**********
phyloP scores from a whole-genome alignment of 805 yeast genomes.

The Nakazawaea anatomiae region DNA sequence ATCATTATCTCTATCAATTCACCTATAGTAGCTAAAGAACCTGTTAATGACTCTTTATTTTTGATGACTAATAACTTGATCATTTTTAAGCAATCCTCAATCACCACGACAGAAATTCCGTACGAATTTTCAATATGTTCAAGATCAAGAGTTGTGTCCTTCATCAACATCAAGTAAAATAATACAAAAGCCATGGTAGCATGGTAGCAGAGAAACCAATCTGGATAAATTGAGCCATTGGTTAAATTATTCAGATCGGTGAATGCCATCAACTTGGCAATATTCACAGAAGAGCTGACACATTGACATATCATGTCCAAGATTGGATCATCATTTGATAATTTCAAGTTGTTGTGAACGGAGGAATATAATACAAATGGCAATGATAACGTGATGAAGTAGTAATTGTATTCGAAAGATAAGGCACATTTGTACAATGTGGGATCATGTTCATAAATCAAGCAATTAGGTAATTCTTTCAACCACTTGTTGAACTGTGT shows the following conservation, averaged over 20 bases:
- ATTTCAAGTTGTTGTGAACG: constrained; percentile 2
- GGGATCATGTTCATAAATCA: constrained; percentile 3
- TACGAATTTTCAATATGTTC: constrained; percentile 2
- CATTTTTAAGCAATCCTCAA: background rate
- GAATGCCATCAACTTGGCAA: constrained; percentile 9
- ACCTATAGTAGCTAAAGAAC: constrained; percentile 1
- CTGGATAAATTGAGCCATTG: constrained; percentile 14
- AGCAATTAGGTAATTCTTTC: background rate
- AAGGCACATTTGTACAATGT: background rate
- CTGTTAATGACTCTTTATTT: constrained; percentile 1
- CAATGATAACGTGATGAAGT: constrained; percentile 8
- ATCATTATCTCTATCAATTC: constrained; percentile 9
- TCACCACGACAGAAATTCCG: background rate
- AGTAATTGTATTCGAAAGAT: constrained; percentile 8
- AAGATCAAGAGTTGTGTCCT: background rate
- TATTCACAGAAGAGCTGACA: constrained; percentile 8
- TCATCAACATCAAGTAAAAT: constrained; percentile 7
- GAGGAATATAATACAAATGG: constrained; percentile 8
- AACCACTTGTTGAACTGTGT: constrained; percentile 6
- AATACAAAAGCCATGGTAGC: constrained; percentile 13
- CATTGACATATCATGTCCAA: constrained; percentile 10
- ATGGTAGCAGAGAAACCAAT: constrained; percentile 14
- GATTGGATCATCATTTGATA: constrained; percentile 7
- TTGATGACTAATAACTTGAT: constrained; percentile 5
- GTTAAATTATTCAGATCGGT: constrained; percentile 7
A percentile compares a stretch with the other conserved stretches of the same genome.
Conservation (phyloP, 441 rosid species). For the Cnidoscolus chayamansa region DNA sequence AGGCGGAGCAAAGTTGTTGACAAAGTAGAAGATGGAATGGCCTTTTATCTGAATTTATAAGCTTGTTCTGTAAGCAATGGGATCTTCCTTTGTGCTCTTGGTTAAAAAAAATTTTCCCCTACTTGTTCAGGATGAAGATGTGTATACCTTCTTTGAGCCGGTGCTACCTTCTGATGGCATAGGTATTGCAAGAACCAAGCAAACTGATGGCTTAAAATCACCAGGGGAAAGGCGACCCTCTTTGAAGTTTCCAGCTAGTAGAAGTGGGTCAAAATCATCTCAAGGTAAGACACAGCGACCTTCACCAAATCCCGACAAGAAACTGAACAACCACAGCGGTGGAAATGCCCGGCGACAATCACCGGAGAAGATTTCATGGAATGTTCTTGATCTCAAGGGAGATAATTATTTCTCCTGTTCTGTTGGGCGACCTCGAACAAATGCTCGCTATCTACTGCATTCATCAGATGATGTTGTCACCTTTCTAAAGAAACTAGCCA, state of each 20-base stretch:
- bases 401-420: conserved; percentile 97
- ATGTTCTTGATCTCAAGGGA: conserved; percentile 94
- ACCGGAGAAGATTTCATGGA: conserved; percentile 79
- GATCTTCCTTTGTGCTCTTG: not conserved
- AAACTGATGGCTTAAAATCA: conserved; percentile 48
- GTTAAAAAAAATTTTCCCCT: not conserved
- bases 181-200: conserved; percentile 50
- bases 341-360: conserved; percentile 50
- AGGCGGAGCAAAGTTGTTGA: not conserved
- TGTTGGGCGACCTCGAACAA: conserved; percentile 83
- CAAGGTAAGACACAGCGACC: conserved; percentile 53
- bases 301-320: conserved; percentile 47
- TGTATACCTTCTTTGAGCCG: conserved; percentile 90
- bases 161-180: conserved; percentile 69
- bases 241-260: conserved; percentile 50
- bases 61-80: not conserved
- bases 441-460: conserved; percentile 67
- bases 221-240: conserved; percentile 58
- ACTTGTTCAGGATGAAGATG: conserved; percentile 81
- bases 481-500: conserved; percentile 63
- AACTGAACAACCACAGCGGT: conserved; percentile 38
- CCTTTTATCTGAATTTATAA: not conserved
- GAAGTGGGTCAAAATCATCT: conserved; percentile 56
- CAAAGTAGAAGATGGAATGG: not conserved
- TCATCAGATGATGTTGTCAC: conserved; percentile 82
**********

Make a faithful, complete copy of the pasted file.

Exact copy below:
phyloP scores from a whole-genome alignment of 805 yeast genomes.

The Nakazawaea anatomiae region DNA sequence ATCATTATCTCTATCAATTCACCTATAGTAGCTAAAGAACCTGTTAATGACTCTTTATTTTTGATGACTAATAACTTGATCATTTTTAAGCAATCCTCAATCACCACGACAGAAATTCCGTACGAATTTTCAATATGTTCAAGATCAAGAGTTGTGTCCTTCATCAACATCAAGTAAAATAATACAAAAGCCATGGTAGCATGGTAGCAGAGAAACCAATCTGGATAAATTGAGCCATTGGTTAAATTATTCAGATCGGTGAATGCCATCAACTTGGCAATATTCACAGAAGAGCTGACACATTGACATATCATGTCCAAGATTGGATCATCATTTGATAATTTCAAGTTGTTGTGAACGGAGGAATATAATACAAATGGCAATGATAACGTGATGAAGTAGTAATTGTATTCGAAAGATAAGGCACATTTGTACAATGTGGGATCATGTTCATAAATCAAGCAATTAGGTAATTCTTTCAACCACTTGTTGAACTGTGT shows the following conservation, averaged over 20 bases:
- ATTTCAAGTTGTTGTGAACG: constrained; percentile 2
- GGGATCATGTTCATAAATCA: constrained; percentile 3
- TACGAATTTTCAATATGTTC: constrained; percentile 2
- CATTTTTAAGCAATCCTCAA: background rate
- GAATGCCATCAACTTGGCAA: constrained; percentile 9
- ACCTATAGTAGCTAAAGAAC: constrained; percentile 1
- CTGGATAAATTGAGCCATTG: constrained; percentile 14
- AGCAATTAGGTAATTCTTTC: background rate
- AAGGCACATTTGTACAATGT: background rate
- CTGTTAATGACTCTTTATTT: constrained; percentile 1
- CAATGATAACGTGATGAAGT: constrained; percentile 8
- ATCATTATCTCTATCAATTC: constrained; percentile 9
- TCACCACGACAGAAATTCCG: background rate
- AGTAATTGTATTCGAAAGAT: constrained; percentile 8
- AAGATCAAGAGTTGTGTCCT: background rate
- TATTCACAGAAGAGCTGACA: constrained; percentile 8
- TCATCAACATCAAGTAAAAT: constrained; percentile 7
- GAGGAATATAATACAAATGG: constrained; percentile 8
- AACCACTTGTTGAACTGTGT: constrained; percentile 6
- AATACAAAAGCCATGGTAGC: constrained; percentile 13
- CATTGACATATCATGTCCAA: constrained; percentile 10
- ATGGTAGCAGAGAAACCAAT: constrained; percentile 14
- GATTGGATCATCATTTGATA: constrained; percentile 7
- TTGATGACTAATAACTTGAT: constrained; percentile 5
- GTTAAATTATTCAGATCGGT: constrained; percentile 7
A percentile compares a stretch with the other conserved stretches of the same genome.
Conservation (phyloP, 441 rosid species). For the Cnidoscolus chayamansa region DNA sequence AGGCGGAGCAAAGTTGTTGACAAAGTAGAAGATGGAATGGCCTTTTATCTGAATTTATAAGCTTGTTCTGTAAGCAATGGGATCTTCCTTTGTGCTCTTGGTTAAAAAAAATTTTCCCCTACTTGTTCAGGATGAAGATGTGTATACCTTCTTTGAGCCGGTGCTACCTTCTGATGGCATAGGTATTGCAAGAACCAAGCAAACTGATGGCTTAAAATCACCAGGGGAAAGGCGACCCTCTTTGAAGTTTCCAGCTAGTAGAAGTGGGTCAAAATCATCTCAAGGTAAGACACAGCGACCTTCACCAAATCCCGACAAGAAACTGAACAACCACAGCGGTGGAAATGCCCGGCGACAATCACCGGAGAAGATTTCATGGAATGTTCTTGATCTCAAGGGAGATAATTATTTCTCCTGTTCTGTTGGGCGACCTCGAACAAATGCTCGCTATCTACTGCATTCATCAGATGATGTTGTCACCTTTCTAAAGAAACTAGCCA, state of each 20-base stretch:
- bases 401-420: conserved; percentile 97
- ATGTTCTTGATCTCAAGGGA: conserved; percentile 94
- ACCGGAGAAGATTTCATGGA: conserved; percentile 79
- GATCTTCCTTTGTGCTCTTG: not conserved
- AAACTGATGGCTTAAAATCA: conserved; percentile 48
- GTTAAAAAAAATTTTCCCCT: not conserved
- bases 181-200: conserved; percentile 50
- bases 341-360: conserved; percentile 50
- AGGCGGAGCAAAGTTGTTGA: not conserved
- TGTTGGGCGACCTCGAACAA: conserved; percentile 83
- CAAGGTAAGACACAGCGACC: conserved; percentile 53
- bases 301-320: conserved; percentile 47
- TGTATACCTTCTTTGAGCCG: conserved; percentile 90
- bases 161-180: conserved; percentile 69
- bases 241-260: conserved; percentile 50
- bases 61-80: not conserved
- bases 441-460: conserved; percentile 67
- bases 221-240: conserved; percentile 58
- ACTTGTTCAGGATGAAGATG: conserved; percentile 81
- bases 481-500: conserved; percentile 63
- AACTGAACAACCACAGCGGT: conserved; percentile 38
- CCTTTTATCTGAATTTATAA: not conserved
- GAAGTGGGTCAAAATCATCT: conserved; percentile 56
- CAAAGTAGAAGATGGAATGG: not conserved
- TCATCAGATGATGTTGTCAC: conserved; percentile 82